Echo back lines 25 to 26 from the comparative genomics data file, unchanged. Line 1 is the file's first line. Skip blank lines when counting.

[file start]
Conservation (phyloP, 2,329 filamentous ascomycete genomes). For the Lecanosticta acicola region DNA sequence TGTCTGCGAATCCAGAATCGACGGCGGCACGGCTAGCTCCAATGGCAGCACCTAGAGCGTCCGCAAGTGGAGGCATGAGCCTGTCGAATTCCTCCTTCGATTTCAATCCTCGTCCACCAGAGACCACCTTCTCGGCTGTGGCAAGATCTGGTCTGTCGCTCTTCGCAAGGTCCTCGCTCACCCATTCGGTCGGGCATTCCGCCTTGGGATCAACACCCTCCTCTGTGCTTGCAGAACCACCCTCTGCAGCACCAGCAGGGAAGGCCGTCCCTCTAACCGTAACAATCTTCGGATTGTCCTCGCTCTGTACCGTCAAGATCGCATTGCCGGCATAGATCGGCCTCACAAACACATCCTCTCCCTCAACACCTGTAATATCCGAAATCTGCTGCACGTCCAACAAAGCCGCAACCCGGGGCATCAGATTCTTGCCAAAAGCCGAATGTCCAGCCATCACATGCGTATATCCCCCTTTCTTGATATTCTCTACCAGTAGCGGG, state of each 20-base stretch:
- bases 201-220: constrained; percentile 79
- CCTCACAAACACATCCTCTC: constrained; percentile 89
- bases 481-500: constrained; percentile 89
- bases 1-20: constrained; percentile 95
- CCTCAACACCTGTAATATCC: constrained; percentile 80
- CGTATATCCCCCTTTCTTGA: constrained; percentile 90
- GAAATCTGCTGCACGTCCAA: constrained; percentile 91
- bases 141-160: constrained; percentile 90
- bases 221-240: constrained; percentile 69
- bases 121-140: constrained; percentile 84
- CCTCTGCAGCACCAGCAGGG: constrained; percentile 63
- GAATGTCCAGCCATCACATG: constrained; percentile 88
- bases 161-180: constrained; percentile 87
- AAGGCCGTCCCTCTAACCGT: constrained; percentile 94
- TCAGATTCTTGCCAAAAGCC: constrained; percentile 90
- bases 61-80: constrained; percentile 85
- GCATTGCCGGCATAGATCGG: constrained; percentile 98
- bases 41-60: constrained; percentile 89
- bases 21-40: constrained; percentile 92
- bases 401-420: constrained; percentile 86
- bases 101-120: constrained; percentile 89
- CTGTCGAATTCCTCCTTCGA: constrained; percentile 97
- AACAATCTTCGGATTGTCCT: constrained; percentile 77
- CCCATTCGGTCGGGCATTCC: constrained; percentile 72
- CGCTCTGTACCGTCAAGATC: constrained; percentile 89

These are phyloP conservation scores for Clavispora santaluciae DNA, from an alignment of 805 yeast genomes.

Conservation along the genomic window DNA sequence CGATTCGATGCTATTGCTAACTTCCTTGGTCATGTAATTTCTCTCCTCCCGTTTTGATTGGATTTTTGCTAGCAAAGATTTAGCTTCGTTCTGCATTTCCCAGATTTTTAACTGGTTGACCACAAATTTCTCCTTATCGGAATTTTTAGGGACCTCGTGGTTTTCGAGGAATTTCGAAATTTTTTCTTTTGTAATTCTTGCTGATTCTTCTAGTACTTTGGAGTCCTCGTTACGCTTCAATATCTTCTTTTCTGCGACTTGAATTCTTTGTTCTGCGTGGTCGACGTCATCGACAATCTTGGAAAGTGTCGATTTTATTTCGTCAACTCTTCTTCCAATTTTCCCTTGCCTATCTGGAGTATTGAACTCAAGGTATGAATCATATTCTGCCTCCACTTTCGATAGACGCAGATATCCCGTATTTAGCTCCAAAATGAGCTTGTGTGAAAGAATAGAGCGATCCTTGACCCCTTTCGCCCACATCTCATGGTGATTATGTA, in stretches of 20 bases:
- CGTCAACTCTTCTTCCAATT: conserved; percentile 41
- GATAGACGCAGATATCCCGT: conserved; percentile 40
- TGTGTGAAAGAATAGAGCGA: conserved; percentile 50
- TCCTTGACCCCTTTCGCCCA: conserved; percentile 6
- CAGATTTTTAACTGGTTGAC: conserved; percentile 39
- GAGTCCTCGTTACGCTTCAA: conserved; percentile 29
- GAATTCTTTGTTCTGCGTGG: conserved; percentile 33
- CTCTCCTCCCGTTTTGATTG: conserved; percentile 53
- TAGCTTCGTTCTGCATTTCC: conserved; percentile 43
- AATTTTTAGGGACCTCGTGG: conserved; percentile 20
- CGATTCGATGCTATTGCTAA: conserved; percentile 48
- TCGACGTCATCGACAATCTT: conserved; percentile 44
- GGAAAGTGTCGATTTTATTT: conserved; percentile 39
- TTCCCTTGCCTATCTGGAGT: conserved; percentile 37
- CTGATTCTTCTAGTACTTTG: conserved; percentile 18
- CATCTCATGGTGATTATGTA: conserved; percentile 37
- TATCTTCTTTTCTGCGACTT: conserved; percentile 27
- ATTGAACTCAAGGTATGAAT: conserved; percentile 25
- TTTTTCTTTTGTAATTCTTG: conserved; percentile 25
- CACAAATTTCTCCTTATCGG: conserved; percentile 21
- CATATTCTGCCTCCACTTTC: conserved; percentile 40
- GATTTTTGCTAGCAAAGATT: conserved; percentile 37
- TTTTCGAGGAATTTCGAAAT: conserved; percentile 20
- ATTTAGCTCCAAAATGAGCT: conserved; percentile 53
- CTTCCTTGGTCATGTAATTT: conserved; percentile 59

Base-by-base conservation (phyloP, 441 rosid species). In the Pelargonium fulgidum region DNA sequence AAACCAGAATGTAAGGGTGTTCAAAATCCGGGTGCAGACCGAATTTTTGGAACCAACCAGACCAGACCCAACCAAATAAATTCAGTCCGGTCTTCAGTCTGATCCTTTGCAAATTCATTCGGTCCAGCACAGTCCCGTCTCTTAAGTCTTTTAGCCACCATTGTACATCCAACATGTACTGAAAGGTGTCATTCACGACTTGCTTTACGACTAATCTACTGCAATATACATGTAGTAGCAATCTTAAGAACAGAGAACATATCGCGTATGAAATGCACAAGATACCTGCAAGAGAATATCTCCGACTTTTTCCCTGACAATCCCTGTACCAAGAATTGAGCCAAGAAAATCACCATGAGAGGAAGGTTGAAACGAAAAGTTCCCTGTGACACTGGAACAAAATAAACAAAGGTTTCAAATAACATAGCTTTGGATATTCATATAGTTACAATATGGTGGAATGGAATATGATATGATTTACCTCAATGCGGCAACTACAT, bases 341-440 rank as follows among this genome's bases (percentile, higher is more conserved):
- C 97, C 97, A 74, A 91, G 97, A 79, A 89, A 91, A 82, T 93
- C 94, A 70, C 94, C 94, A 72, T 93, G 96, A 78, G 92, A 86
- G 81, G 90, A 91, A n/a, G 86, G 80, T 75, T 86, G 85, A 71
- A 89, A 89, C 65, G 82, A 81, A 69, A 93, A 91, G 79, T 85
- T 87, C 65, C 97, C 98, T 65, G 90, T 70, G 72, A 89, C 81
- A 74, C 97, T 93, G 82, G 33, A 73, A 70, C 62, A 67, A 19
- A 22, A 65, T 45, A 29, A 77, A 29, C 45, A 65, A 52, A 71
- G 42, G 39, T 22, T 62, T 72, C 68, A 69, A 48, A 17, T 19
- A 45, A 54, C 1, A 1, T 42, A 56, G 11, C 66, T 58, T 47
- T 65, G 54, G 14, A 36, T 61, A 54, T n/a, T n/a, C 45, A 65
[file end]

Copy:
- CCCATTCGGTCGGGCATTCC: constrained; percentile 72
- CGCTCTGTACCGTCAAGATC: constrained; percentile 89